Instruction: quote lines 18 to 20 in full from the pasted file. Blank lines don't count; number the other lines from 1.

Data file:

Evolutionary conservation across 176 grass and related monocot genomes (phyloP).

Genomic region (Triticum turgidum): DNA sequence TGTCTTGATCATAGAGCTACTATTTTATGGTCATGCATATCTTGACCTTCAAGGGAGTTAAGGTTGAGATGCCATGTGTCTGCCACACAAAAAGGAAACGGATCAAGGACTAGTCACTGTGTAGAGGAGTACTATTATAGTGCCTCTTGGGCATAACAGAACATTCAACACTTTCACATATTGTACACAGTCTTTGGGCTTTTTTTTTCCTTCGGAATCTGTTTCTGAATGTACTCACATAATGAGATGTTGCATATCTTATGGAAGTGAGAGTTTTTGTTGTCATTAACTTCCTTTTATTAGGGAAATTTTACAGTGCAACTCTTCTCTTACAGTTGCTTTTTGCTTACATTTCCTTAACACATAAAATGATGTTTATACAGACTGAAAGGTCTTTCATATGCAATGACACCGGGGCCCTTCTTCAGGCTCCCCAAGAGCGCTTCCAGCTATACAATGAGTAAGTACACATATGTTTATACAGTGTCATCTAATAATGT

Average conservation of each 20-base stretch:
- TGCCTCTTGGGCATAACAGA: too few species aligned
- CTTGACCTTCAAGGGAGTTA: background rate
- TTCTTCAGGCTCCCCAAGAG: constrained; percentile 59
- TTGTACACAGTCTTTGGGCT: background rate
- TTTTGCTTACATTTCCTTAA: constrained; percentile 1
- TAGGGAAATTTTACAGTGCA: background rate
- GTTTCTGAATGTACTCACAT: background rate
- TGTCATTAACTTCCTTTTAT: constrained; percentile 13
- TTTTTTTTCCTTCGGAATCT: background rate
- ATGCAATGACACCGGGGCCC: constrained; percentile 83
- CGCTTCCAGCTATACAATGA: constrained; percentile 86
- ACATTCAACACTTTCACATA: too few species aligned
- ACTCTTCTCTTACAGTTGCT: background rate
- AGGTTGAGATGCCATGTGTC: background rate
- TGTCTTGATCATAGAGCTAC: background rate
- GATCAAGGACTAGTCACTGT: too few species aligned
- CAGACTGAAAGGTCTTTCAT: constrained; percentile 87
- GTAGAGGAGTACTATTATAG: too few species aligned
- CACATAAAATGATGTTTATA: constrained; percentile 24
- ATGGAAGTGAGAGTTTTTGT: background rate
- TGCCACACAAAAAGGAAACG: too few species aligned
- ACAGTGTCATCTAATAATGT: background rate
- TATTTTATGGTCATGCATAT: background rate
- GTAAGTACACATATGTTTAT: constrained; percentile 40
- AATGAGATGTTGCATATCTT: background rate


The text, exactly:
- TGTCTTGATCATAGAGCTAC: background rate
- GATCAAGGACTAGTCACTGT: too few species aligned
- CAGACTGAAAGGTCTTTCAT: constrained; percentile 87